treatment based on his religion; and (4) subjection to a hosfile work
environment. Not only were these claims time-barred, but they were
clearly meritless as well.
Plaintiff was terminated from the Met on January 29, 1999; the Met
declined to invite him back in February 1999. Plaintiff did not
file a complaint with the EEOC until February 23, 2000, beyond the
statutorily prescribed three hundred days allowed for filing such
claims.*fn1 Because these claims were time barred under the EEOC's
deadlines, Plaintiff is precluded from asserting them in federal
court. See Van Zant v. KLM Royal Dutch Airlines, 80 F.3d 708,
712 (2d Cir. 1996).
Assuming, arguendo, that Plaintiffs claims were not
time-barred, it was nevertheless clear from Plaintiffs own deposition
testimony that he had no chance of proving a disparate treatment claim.
Such a claim requires a Plaintiff to show the following: (1) membership,
in a protected class; (2) satisfactory job performance; (3) termination
from employment or other adverse employment action; (4) that similarly
situated employees who were not minority members received more favorable
treatment; and (5) animus, i.e., that the defendant had a discriminatory
intent or motive. See Grill v. New York City Transit Auth.,
291 F.3d 231, 234 (2d Cir. 2002).
At his deposition, Plaintiffs own statements negate the fourth and
fifth elements of this claim. Plaintiff readily admits his knowledge that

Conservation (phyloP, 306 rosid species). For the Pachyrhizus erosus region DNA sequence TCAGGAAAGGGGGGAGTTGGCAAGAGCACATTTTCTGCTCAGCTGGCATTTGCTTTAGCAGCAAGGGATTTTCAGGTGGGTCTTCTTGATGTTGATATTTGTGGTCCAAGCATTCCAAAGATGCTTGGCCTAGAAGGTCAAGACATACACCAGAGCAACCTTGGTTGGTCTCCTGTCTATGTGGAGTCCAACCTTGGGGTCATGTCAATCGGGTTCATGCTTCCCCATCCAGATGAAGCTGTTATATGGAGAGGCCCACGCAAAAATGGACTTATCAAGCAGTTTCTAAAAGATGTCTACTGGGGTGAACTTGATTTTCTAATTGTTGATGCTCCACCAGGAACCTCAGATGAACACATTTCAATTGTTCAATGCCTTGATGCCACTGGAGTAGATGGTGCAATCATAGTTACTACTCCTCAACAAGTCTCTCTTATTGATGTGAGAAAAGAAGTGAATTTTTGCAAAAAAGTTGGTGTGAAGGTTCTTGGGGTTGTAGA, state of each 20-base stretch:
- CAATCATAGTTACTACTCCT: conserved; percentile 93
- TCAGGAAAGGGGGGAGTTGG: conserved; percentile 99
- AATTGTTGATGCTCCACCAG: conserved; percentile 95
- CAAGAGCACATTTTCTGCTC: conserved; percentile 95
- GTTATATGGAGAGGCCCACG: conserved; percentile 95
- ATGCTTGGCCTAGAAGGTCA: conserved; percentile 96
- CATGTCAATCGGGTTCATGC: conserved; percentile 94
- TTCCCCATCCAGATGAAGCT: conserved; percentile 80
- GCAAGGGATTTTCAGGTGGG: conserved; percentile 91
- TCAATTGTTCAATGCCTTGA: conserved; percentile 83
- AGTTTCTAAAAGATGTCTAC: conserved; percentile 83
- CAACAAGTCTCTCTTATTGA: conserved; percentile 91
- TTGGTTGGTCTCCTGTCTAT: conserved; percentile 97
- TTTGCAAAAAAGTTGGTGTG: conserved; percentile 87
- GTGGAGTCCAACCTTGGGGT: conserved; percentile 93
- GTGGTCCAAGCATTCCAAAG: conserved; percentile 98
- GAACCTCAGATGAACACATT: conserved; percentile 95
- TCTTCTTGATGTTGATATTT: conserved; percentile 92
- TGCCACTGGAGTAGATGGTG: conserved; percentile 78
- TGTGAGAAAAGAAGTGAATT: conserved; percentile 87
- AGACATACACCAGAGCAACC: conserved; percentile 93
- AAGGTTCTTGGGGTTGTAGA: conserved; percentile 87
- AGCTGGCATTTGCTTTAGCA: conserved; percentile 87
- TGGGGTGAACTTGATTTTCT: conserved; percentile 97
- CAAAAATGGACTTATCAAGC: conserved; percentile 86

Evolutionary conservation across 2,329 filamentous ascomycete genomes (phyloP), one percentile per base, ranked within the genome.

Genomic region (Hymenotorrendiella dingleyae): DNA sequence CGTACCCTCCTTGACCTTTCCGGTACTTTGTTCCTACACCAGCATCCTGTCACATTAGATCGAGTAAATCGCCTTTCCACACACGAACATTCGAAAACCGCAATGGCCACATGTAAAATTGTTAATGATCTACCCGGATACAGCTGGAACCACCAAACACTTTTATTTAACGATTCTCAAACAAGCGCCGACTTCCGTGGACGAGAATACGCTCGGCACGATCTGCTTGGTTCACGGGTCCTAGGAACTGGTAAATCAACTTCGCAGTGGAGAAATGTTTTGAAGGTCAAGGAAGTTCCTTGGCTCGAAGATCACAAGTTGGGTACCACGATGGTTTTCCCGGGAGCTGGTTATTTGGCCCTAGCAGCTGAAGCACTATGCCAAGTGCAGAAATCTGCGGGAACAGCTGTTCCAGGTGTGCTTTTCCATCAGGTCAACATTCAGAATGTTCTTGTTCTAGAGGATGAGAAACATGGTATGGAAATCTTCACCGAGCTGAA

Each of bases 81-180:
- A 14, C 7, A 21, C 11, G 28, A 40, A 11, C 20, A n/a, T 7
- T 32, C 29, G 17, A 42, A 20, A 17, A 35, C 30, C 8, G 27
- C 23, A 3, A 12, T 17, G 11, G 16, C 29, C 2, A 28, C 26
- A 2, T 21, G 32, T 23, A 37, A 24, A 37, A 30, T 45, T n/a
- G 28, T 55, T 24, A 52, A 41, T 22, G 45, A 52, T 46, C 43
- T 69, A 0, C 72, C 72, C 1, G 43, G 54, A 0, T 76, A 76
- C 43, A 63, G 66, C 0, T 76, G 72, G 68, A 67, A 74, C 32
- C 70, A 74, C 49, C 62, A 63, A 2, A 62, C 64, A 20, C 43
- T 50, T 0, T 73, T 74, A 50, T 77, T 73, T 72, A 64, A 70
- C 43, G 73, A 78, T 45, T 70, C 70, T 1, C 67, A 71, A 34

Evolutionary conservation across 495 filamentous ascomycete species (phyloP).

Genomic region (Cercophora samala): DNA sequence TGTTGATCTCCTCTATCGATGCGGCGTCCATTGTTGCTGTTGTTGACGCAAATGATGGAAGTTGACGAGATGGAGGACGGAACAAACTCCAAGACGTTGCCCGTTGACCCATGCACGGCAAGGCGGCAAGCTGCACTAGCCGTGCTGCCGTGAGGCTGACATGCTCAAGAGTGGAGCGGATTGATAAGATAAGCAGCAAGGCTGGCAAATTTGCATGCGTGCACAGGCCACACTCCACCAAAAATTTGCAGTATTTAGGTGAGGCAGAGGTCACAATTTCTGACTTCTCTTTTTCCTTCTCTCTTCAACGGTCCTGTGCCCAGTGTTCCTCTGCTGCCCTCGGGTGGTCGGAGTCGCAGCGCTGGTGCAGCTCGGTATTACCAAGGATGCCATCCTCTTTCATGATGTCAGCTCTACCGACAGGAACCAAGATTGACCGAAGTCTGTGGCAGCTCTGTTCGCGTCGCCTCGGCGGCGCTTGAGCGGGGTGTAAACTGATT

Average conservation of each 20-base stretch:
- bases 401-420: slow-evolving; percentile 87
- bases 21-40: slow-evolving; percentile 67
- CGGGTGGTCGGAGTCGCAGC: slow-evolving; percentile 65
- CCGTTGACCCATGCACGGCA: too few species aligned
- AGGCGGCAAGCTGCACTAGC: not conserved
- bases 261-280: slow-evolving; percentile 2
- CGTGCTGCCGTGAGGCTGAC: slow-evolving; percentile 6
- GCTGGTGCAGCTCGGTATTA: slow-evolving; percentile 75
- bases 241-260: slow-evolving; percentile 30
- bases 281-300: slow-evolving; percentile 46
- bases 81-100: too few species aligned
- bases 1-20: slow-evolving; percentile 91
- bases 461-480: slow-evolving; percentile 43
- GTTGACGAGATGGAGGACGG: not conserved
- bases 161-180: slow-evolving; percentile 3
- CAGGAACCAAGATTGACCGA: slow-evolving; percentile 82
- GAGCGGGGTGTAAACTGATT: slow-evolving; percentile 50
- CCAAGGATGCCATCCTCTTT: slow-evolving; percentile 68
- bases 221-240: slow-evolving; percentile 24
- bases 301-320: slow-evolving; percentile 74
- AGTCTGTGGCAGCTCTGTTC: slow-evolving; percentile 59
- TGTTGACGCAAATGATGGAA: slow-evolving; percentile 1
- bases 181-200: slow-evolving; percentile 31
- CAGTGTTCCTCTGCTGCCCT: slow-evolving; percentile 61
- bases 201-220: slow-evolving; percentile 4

other Russian Jews were re-hired after his termination in January 1999,
that his work load was kept constant and consistent with other similarly
situated employees, that he did not believe he was not re-hired because
of his ethnicity or religion, and that he never felt or was made to feel
uncomfortable because of his ethnic or religious background as a Russian
Jew while working for the Met. (See Mem. of Def, Ex. 2, pp.
102-40; 118-19; 100-01).
2. Plaintiff's Retaliation Claim
Plaintiffs Fifth claim asserts that he was retaliated against for
complaining about the alleged discriminatory action. Plaintiffs claim for
retaliation is both barred for procedural reasons and meritless based on
his own testimony.
Prior to filing a Title VII claim in federal court, a plaintiff must
first file a complaint with the EEOC. See Criales v. American
Airlines, Inc., 105 F.3d 93, 95 (2d
Cir. 1997). Plaintiffs complaint to the EEOC did not include a
charge of retaliation, see Def. Mem., Ex.'s. 6 and 7. Thus he